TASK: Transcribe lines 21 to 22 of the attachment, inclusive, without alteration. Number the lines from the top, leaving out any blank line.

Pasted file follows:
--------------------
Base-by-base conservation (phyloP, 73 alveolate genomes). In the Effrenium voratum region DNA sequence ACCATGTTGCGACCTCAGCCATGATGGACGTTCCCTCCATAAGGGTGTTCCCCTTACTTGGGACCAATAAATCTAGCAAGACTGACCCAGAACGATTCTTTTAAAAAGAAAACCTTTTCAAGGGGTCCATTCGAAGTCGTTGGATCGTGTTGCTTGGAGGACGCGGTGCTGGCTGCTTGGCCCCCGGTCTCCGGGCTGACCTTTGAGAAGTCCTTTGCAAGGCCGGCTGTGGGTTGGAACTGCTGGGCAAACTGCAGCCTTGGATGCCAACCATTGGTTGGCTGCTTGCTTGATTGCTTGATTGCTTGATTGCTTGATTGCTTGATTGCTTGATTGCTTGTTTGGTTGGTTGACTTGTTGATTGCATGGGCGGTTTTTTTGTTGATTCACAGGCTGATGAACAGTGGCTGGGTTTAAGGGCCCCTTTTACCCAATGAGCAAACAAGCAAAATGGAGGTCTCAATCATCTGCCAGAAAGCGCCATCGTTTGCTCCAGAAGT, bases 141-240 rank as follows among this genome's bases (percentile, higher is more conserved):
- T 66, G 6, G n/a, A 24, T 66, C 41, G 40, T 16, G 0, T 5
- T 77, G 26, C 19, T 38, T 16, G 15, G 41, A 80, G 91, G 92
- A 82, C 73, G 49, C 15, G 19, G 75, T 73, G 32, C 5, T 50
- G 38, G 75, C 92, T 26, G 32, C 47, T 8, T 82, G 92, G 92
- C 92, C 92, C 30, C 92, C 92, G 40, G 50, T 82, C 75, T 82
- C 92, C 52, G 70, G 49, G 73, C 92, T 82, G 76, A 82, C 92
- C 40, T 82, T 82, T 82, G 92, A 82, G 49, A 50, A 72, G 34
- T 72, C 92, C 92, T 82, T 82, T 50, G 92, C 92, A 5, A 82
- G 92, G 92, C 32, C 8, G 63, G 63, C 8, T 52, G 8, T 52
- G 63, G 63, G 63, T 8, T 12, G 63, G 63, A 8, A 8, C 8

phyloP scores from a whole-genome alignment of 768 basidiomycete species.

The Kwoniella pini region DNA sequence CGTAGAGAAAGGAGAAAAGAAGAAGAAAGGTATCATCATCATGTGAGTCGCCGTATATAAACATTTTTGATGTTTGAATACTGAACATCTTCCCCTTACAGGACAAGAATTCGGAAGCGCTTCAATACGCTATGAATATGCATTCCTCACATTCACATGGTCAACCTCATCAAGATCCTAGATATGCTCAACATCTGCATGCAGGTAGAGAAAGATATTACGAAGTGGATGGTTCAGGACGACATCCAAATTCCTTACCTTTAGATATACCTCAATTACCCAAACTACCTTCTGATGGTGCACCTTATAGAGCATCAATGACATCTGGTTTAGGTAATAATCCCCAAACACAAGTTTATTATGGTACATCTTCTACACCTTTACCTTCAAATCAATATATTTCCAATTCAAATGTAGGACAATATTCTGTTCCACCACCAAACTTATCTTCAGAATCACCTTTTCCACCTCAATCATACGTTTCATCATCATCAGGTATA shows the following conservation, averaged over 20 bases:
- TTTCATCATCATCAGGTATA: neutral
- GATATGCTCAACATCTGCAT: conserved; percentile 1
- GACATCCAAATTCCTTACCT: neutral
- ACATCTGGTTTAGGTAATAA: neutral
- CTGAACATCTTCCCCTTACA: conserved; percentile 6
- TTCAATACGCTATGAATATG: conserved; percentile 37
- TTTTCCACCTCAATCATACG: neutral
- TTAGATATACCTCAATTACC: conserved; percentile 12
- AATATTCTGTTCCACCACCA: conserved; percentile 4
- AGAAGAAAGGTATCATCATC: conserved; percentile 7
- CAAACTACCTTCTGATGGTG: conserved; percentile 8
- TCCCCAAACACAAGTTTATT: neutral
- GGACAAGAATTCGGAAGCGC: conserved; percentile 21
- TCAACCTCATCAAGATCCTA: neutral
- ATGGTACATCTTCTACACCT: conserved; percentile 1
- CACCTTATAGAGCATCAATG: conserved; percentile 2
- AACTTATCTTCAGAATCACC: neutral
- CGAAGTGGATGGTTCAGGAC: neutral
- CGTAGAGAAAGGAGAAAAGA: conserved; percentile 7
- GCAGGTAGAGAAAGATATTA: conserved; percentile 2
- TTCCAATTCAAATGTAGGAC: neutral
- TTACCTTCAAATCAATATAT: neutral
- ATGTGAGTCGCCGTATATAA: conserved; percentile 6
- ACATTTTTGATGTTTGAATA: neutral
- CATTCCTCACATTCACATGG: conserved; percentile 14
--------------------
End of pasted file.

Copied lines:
- TTAGATATACCTCAATTACC: conserved; percentile 12
- AATATTCTGTTCCACCACCA: conserved; percentile 4